The melting pot of Australian surf culture, the famed point breaks along this coast have produced some of Australia’s best surfers, including world champions Joel Parkinson and Mick Fanning. If you want to experience Aussie surfing culture, there’s no better place than the Gold Coast in Queensland. You can sit and watch the best surfers in the world ply their trade at Snapper Rocks, Kirra and Burleigh Heads.
Great Barrier Reef
The 2,300km (1,429 mile) Great Barrier Reef can be seen from space, but it’s much better to see it underwater. It is literally teeming with life, color, movement and natural wonder. There are too many tourist attractions to name along the reef, so head north and see where you end up.
Great Ocean Road
Home of Victoria’s Surf Coast and the longest-running surf competition in the world at Bells Beach, the Great Ocean Road features kilometers of dramatic cliffs that have been worn away by the pounding surf of the Southern Ocean. The road lasts for 250km and it should be sampled over a couple of days, so you can stop at beaches and take in stunning towns along the way.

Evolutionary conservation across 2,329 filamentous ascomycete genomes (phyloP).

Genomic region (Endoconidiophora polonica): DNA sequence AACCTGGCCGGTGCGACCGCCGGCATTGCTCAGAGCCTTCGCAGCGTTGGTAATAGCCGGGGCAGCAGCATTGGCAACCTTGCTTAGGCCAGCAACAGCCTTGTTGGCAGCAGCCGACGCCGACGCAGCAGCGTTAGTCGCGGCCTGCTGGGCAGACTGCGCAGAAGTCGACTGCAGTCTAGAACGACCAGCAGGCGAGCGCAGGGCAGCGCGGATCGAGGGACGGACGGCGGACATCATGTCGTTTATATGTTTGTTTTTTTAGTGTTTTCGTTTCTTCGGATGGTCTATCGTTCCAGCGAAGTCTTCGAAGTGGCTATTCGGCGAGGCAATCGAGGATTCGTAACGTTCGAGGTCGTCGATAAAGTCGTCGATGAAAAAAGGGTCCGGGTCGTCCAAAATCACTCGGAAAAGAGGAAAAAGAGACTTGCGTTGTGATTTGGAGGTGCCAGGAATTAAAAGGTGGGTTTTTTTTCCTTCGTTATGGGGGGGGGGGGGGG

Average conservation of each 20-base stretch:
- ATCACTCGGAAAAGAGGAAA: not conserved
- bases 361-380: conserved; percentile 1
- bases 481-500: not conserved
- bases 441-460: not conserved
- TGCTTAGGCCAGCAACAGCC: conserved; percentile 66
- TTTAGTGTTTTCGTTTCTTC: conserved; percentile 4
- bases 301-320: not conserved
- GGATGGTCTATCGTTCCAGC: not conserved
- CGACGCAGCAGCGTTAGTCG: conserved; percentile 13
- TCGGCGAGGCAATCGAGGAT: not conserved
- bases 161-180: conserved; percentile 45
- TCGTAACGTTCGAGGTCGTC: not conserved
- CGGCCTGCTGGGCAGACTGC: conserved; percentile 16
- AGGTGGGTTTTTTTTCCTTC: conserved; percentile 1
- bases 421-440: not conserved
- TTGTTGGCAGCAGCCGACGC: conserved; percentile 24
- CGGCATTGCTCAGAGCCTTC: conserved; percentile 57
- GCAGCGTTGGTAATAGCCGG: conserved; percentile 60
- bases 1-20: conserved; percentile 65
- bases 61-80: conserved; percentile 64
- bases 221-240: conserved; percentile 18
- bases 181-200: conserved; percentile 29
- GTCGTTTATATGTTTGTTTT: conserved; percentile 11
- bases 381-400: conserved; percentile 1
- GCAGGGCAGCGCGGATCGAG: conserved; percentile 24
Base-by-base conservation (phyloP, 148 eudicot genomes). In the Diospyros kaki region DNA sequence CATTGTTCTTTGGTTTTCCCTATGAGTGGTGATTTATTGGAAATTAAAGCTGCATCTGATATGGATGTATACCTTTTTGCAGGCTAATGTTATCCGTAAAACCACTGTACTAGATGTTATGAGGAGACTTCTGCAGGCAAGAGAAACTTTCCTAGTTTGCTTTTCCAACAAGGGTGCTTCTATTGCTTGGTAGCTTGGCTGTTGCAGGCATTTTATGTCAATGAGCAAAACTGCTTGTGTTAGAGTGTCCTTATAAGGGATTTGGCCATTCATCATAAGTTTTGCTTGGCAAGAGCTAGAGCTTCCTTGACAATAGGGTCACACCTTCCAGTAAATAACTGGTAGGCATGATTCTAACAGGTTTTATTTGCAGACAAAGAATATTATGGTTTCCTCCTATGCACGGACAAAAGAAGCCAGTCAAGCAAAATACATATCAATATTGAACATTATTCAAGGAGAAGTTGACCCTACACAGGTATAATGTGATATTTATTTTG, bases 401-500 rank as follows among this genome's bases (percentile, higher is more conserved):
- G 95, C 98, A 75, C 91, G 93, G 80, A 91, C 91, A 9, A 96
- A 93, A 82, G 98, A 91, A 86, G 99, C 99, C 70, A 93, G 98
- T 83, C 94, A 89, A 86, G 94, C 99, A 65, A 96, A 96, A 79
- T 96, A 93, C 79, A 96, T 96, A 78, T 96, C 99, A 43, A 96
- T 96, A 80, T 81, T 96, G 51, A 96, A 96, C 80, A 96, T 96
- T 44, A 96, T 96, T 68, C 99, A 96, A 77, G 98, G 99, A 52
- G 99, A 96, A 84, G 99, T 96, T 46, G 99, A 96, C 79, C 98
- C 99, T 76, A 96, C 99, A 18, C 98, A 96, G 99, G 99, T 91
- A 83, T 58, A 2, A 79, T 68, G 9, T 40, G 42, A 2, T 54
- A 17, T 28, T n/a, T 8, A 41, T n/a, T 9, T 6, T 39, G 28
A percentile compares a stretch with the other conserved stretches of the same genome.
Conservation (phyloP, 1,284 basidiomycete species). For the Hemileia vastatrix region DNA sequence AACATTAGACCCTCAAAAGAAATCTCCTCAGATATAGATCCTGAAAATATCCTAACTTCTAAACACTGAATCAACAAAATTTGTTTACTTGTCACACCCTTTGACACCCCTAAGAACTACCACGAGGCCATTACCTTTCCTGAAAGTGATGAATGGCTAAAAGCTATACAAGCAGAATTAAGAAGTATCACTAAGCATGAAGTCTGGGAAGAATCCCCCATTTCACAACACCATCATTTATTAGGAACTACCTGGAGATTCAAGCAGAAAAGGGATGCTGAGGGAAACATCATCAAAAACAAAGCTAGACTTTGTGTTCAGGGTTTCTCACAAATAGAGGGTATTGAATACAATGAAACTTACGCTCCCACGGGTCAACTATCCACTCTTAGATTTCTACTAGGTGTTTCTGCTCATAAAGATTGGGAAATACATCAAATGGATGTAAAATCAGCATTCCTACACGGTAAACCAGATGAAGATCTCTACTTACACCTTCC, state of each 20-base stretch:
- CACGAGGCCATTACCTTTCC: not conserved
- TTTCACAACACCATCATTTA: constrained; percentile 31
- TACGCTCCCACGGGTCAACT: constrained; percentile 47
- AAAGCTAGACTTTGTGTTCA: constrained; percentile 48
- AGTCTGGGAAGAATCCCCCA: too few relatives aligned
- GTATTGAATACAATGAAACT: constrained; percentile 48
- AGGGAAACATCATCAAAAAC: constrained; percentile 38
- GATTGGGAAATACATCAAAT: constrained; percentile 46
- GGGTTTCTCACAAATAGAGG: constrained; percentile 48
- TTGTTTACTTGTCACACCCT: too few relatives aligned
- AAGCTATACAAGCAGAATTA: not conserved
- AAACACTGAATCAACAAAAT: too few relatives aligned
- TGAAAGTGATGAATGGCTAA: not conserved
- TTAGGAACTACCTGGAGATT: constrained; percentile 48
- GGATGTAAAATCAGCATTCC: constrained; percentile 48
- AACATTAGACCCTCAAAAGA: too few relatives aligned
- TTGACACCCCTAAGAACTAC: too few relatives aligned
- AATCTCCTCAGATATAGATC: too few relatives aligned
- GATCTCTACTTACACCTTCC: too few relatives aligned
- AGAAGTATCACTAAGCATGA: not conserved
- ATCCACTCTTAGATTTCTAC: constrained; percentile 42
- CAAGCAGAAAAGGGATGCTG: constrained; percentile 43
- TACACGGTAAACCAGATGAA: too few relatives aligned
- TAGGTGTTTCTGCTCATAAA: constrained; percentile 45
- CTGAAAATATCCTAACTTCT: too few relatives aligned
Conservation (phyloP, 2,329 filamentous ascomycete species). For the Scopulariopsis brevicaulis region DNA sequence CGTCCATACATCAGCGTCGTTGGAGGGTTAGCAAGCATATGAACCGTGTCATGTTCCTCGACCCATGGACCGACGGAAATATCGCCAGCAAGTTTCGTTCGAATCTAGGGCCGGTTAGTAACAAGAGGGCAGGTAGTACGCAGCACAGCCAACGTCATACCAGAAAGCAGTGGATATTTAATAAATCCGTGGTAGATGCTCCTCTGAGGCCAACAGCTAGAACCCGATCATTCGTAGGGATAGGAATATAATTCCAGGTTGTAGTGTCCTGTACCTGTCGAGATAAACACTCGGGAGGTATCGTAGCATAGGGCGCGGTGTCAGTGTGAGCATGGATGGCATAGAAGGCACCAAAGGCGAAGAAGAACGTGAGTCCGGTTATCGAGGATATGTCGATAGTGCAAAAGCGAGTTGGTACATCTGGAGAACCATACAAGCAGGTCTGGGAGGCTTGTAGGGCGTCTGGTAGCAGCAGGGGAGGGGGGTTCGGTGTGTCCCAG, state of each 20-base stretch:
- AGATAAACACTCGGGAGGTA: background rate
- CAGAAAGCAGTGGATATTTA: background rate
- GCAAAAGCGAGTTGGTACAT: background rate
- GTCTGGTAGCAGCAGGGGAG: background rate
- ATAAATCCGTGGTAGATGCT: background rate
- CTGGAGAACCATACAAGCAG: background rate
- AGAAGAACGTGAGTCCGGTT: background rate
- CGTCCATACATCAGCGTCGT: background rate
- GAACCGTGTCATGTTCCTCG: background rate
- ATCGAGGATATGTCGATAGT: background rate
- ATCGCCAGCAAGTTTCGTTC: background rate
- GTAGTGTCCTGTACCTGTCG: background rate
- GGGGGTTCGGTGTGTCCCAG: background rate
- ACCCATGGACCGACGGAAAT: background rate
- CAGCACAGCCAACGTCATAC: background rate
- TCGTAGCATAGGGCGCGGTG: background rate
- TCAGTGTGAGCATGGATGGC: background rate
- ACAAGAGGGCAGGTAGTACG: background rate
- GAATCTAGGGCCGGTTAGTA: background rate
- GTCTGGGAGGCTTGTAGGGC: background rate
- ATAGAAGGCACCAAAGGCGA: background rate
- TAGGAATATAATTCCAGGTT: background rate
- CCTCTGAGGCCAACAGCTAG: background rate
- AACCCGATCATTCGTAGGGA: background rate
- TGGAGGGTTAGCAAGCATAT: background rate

Australia has plenty of natural wonders to choose from, but Kakadu’s 20,000km2 (7722 square mile) patch of beauty may just be the jewel in the crown. It is a place of immense spiritual importance to the local Indigenous people and it is full of rock art that is thousands of years old. There are also waterfalls, dramatic cliffs and saltwater crocodiles that will come right up to your boat.
Litchfield Lake is one of the only lakes in the Northern Territory that are safe to swim in. It is a magical place; there’s nothing quite like slipping into the cool waters of the lake to recover from the heat of the ‘Top End’.